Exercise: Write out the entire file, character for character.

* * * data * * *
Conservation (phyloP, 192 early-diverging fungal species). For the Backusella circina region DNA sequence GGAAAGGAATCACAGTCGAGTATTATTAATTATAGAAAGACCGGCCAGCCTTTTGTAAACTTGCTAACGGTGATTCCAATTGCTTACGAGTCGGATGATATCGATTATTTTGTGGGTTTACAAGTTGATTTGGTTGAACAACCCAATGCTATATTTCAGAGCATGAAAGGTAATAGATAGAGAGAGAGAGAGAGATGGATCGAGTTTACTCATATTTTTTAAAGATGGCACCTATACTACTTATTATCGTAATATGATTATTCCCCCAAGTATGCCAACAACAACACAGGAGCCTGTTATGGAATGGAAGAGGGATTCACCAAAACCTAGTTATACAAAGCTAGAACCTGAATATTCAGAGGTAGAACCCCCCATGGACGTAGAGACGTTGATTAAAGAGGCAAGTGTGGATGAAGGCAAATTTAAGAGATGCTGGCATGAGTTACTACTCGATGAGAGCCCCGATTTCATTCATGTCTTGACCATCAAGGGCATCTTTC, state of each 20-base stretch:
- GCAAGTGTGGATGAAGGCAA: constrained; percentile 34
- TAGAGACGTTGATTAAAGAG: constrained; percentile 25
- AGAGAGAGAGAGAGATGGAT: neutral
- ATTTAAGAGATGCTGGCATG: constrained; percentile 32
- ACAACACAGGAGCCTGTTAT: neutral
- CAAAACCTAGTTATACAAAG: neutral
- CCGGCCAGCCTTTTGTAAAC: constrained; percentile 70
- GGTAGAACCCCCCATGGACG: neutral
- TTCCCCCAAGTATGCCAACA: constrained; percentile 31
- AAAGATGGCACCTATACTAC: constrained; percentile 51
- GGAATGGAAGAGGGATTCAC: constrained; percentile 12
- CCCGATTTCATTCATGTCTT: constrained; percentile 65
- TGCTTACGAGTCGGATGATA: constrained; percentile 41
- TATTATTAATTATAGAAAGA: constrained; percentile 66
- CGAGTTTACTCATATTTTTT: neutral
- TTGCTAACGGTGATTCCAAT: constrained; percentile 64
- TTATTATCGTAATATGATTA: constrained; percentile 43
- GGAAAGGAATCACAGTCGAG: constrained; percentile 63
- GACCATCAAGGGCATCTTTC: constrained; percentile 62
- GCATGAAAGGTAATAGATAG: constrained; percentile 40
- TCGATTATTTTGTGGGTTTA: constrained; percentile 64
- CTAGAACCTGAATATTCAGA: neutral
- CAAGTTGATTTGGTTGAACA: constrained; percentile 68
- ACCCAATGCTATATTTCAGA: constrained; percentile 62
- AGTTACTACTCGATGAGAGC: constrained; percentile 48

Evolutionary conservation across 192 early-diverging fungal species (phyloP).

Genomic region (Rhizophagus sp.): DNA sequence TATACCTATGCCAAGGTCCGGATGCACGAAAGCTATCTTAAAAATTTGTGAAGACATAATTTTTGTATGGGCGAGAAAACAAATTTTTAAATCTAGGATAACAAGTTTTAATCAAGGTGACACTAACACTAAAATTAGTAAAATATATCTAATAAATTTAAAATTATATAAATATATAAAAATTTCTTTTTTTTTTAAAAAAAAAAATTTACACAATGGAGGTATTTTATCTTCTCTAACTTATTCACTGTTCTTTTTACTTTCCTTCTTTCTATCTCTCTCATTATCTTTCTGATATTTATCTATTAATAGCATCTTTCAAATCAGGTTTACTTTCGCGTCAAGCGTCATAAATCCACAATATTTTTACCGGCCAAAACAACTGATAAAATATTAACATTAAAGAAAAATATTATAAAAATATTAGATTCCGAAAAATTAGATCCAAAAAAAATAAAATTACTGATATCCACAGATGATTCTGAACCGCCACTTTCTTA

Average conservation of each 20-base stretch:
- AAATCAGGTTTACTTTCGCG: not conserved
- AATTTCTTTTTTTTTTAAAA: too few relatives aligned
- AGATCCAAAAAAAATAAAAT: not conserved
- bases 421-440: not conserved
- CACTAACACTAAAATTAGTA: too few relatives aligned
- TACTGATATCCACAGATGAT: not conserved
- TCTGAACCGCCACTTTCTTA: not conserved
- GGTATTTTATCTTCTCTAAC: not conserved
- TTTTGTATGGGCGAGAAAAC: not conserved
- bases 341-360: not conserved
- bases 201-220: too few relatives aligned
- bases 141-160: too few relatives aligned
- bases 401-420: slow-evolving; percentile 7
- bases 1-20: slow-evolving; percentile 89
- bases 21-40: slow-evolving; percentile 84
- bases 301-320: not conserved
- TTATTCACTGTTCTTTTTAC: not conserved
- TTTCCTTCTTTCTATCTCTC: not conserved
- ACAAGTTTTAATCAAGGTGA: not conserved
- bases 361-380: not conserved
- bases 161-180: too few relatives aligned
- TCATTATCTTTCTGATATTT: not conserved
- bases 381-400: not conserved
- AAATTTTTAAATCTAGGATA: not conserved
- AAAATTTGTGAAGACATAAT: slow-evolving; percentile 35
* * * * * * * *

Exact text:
Conservation (phyloP, 192 early-diverging fungal species). For the Backusella circina region DNA sequence GGAAAGGAATCACAGTCGAGTATTATTAATTATAGAAAGACCGGCCAGCCTTTTGTAAACTTGCTAACGGTGATTCCAATTGCTTACGAGTCGGATGATATCGATTATTTTGTGGGTTTACAAGTTGATTTGGTTGAACAACCCAATGCTATATTTCAGAGCATGAAAGGTAATAGATAGAGAGAGAGAGAGAGATGGATCGAGTTTACTCATATTTTTTAAAGATGGCACCTATACTACTTATTATCGTAATATGATTATTCCCCCAAGTATGCCAACAACAACACAGGAGCCTGTTATGGAATGGAAGAGGGATTCACCAAAACCTAGTTATACAAAGCTAGAACCTGAATATTCAGAGGTAGAACCCCCCATGGACGTAGAGACGTTGATTAAAGAGGCAAGTGTGGATGAAGGCAAATTTAAGAGATGCTGGCATGAGTTACTACTCGATGAGAGCCCCGATTTCATTCATGTCTTGACCATCAAGGGCATCTTTC, state of each 20-base stretch:
- GCAAGTGTGGATGAAGGCAA: constrained; percentile 34
- TAGAGACGTTGATTAAAGAG: constrained; percentile 25
- AGAGAGAGAGAGAGATGGAT: neutral
- ATTTAAGAGATGCTGGCATG: constrained; percentile 32
- ACAACACAGGAGCCTGTTAT: neutral
- CAAAACCTAGTTATACAAAG: neutral
- CCGGCCAGCCTTTTGTAAAC: constrained; percentile 70
- GGTAGAACCCCCCATGGACG: neutral
- TTCCCCCAAGTATGCCAACA: constrained; percentile 31
- AAAGATGGCACCTATACTAC: constrained; percentile 51
- GGAATGGAAGAGGGATTCAC: constrained; percentile 12
- CCCGATTTCATTCATGTCTT: constrained; percentile 65
- TGCTTACGAGTCGGATGATA: constrained; percentile 41
- TATTATTAATTATAGAAAGA: constrained; percentile 66
- CGAGTTTACTCATATTTTTT: neutral
- TTGCTAACGGTGATTCCAAT: constrained; percentile 64
- TTATTATCGTAATATGATTA: constrained; percentile 43
- GGAAAGGAATCACAGTCGAG: constrained; percentile 63
- GACCATCAAGGGCATCTTTC: constrained; percentile 62
- GCATGAAAGGTAATAGATAG: constrained; percentile 40
- TCGATTATTTTGTGGGTTTA: constrained; percentile 64
- CTAGAACCTGAATATTCAGA: neutral
- CAAGTTGATTTGGTTGAACA: constrained; percentile 68
- ACCCAATGCTATATTTCAGA: constrained; percentile 62
- AGTTACTACTCGATGAGAGC: constrained; percentile 48

Evolutionary conservation across 192 early-diverging fungal species (phyloP).

Genomic region (Rhizophagus sp.): DNA sequence TATACCTATGCCAAGGTCCGGATGCACGAAAGCTATCTTAAAAATTTGTGAAGACATAATTTTTGTATGGGCGAGAAAACAAATTTTTAAATCTAGGATAACAAGTTTTAATCAAGGTGACACTAACACTAAAATTAGTAAAATATATCTAATAAATTTAAAATTATATAAATATATAAAAATTTCTTTTTTTTTTAAAAAAAAAAATTTACACAATGGAGGTATTTTATCTTCTCTAACTTATTCACTGTTCTTTTTACTTTCCTTCTTTCTATCTCTCTCATTATCTTTCTGATATTTATCTATTAATAGCATCTTTCAAATCAGGTTTACTTTCGCGTCAAGCGTCATAAATCCACAATATTTTTACCGGCCAAAACAACTGATAAAATATTAACATTAAAGAAAAATATTATAAAAATATTAGATTCCGAAAAATTAGATCCAAAAAAAATAAAATTACTGATATCCACAGATGATTCTGAACCGCCACTTTCTTA

Average conservation of each 20-base stretch:
- AAATCAGGTTTACTTTCGCG: not conserved
- AATTTCTTTTTTTTTTAAAA: too few relatives aligned
- AGATCCAAAAAAAATAAAAT: not conserved
- bases 421-440: not conserved
- CACTAACACTAAAATTAGTA: too few relatives aligned
- TACTGATATCCACAGATGAT: not conserved
- TCTGAACCGCCACTTTCTTA: not conserved
- GGTATTTTATCTTCTCTAAC: not conserved
- TTTTGTATGGGCGAGAAAAC: not conserved
- bases 341-360: not conserved
- bases 201-220: too few relatives aligned
- bases 141-160: too few relatives aligned
- bases 401-420: slow-evolving; percentile 7
- bases 1-20: slow-evolving; percentile 89
- bases 21-40: slow-evolving; percentile 84
- bases 301-320: not conserved
- TTATTCACTGTTCTTTTTAC: not conserved
- TTTCCTTCTTTCTATCTCTC: not conserved
- ACAAGTTTTAATCAAGGTGA: not conserved
- bases 361-380: not conserved
- bases 161-180: too few relatives aligned
- TCATTATCTTTCTGATATTT: not conserved
- bases 381-400: not conserved
- AAATTTTTAAATCTAGGATA: not conserved
- AAAATTTGTGAAGACATAAT: slow-evolving; percentile 35